According to a recent report published by the Danish Consumer Council, L’Oreal is amongst 30 other cosmetic companies listed as having “proclaimed that they would not remove EDCs”, from its products currently on the Danish market.
Although the use of EDCs in cosmetics like parabens, ethyl methoxycinnamate and benzophenon are currently not illegal, and the EU’s policy is to allow only those ingredients that have been proven safe, the DCC has been asking cosmetic companies to wipe out the use of these chemicals in products since the launch of its campaign back in 2009.
"From a precautionary principle perspective, we should forbid these substances in cosmetics and then it must be up to manufacturers to prove that their use of the substances is not dangerous,” says Claus Jørgensen, senior environmental officer at the DCC.
EDCs are generally referred to as synthetic substances that have hormonal activities and therefore might interfere with either the production or the activity of hormones within the endocrine system, leading to adverse effects. Among substances suspected to be EDCs are bisphenol A, phthalates, parabens, several synthetic UV-filters, and pesticides.
DCC: making a list, checking it twice…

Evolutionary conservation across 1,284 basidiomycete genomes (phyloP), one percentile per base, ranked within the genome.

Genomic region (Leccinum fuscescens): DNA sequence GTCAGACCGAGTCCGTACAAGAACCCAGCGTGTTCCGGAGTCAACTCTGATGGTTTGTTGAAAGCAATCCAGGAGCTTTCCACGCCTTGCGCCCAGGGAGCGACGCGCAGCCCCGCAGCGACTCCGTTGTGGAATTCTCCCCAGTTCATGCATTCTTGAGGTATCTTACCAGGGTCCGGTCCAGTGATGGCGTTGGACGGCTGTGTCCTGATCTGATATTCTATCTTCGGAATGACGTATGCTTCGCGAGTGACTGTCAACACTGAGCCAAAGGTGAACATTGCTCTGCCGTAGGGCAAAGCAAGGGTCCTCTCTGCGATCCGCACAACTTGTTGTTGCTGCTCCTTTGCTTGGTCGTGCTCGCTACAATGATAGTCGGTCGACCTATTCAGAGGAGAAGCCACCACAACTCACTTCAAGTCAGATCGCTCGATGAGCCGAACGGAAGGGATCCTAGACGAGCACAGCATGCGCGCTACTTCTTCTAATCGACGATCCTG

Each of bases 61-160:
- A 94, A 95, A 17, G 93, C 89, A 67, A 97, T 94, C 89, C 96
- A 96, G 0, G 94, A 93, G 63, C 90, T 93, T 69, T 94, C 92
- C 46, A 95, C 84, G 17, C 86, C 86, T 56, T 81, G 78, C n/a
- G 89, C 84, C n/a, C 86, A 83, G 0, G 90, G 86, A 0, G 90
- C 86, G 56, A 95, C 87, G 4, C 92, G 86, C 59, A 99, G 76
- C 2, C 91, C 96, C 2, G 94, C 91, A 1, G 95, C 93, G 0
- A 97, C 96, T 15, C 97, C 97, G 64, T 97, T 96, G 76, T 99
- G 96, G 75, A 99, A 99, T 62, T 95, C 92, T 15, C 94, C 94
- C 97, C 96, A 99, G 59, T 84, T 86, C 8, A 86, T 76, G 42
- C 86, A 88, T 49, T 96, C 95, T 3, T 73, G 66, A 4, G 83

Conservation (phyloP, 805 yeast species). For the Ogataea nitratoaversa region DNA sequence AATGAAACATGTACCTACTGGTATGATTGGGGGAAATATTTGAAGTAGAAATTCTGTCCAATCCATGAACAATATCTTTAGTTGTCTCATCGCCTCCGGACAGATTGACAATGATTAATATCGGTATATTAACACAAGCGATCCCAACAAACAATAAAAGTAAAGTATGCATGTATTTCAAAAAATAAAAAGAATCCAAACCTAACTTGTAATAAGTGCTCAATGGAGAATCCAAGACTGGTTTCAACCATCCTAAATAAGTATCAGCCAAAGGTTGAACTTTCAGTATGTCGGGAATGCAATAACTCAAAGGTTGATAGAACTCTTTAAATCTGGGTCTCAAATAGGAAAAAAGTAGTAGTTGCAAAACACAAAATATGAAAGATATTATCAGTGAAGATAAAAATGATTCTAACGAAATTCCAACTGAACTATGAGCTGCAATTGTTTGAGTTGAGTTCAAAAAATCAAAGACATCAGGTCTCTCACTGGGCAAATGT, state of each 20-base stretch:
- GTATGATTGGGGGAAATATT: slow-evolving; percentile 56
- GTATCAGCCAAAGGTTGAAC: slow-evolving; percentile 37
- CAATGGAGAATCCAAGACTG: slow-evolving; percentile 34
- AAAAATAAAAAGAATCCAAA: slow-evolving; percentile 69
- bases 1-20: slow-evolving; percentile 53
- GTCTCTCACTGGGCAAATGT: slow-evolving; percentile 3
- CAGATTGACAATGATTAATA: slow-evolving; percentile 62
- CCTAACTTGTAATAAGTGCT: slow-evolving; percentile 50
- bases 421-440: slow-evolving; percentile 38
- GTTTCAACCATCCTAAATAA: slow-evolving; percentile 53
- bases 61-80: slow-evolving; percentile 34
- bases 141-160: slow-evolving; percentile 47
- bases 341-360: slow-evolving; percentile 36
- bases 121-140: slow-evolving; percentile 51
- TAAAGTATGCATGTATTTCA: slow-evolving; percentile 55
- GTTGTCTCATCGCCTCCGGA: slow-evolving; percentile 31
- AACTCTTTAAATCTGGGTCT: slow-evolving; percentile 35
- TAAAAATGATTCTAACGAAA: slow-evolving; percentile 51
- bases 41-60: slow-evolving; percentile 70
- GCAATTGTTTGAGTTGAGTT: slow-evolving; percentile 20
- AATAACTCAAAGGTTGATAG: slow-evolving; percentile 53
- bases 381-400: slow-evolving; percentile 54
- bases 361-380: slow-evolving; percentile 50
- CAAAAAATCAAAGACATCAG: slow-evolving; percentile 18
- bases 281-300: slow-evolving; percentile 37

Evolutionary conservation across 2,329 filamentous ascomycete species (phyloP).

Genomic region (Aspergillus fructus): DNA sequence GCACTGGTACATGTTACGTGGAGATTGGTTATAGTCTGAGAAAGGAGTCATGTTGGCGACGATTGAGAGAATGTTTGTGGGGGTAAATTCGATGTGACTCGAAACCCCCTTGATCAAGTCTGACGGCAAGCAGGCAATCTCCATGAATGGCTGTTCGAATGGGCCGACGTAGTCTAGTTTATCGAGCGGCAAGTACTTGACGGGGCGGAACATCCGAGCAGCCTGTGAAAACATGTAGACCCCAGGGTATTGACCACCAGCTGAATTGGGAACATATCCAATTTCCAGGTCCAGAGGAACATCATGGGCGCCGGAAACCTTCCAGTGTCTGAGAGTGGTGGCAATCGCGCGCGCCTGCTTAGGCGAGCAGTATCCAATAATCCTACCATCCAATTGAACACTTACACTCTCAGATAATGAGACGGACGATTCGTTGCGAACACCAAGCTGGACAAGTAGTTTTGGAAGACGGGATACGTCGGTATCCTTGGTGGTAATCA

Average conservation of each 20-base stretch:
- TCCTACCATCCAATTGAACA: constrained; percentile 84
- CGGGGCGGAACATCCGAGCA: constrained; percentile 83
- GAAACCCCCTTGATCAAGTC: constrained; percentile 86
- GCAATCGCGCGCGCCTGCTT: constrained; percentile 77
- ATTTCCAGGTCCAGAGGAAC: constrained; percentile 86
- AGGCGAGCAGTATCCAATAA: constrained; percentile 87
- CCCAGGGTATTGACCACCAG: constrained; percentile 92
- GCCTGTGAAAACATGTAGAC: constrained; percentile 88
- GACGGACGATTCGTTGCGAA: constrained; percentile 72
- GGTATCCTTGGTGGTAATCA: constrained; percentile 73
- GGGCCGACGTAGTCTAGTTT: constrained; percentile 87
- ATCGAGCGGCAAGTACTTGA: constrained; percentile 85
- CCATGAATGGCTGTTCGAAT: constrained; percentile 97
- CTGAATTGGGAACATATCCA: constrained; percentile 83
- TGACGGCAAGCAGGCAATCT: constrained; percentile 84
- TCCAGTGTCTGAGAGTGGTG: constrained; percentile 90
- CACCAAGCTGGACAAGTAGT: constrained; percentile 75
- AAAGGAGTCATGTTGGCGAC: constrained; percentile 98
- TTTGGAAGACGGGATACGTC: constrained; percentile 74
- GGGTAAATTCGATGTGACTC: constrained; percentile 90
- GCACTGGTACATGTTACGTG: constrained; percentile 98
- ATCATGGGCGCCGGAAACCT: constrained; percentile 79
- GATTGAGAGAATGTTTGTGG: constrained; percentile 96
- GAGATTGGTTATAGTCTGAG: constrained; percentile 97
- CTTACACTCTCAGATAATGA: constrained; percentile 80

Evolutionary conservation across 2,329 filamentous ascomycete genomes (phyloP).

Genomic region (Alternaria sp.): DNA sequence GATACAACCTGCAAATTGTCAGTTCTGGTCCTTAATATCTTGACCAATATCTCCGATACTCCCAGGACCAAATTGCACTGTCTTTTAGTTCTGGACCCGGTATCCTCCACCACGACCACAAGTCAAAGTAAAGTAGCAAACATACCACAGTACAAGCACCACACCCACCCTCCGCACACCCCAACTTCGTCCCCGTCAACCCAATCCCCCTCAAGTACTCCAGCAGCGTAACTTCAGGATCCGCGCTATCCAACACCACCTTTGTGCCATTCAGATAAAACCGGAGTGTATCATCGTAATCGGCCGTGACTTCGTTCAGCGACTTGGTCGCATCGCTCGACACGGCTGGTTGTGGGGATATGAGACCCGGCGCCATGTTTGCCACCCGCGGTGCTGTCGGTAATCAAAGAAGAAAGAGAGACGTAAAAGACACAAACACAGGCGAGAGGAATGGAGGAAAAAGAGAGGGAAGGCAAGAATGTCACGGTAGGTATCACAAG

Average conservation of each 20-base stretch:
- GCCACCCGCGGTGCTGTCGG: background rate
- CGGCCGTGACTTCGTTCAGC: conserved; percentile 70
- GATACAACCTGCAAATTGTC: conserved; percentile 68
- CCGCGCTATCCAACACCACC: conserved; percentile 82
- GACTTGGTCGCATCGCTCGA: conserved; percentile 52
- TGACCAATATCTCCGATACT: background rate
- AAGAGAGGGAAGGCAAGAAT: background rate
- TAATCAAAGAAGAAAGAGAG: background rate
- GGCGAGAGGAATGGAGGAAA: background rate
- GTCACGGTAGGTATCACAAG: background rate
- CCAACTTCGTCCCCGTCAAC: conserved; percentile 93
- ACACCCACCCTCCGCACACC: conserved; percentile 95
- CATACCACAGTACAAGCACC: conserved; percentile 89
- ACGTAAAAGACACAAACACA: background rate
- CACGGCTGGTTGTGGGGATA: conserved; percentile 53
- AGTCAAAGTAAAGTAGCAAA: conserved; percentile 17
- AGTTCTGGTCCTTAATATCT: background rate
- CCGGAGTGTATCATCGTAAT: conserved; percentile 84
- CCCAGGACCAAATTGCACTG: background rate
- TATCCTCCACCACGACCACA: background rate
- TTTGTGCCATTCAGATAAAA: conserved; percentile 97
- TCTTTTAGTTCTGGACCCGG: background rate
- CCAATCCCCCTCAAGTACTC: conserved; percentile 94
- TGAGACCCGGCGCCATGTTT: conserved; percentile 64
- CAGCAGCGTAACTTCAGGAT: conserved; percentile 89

Amongst the report, the council has outlined two clear lists, one containing brands that no longer include parabens or any other suspected endocrine disrupting chemicals in its products like Sanex, Dr. Hauschka and 56 others, whilst the second features brands yet to commit like The Body Shop, L’Oreal and 28 others.
“It is encouraging that [some] companies have shown caution, despite the fact that there is no ban on these substances,”says director of the consumer council, Rasmus Kjeldahl.
“It shows that it is possible to make cosmetics and personal care products without these substances. There are alternatives, which renders the use of the EDCs completely unnecessary,” he adds.
The Danish council has already exported its campaign to Poland, Switzerland and most recently Norway and are hoping it can use the achievements of these countries to convince other consumer organizations in other countries to make similar campaigns.
Good for the goose, good for the gander?
In the past Denmark has been known to influence substance regulations on an international level, in 2010 it was the first country in Europe to ban bisphenol A, an EDC used in baby bottles, while later in 2011, the two parabens, propylparaben and butylparaben, were banned in products for young children under the age of three.
Since then, the EU has followed the Danish example and banned bisphenol A in baby bottles. A ban on the two parabens is currently being discussed in the EU.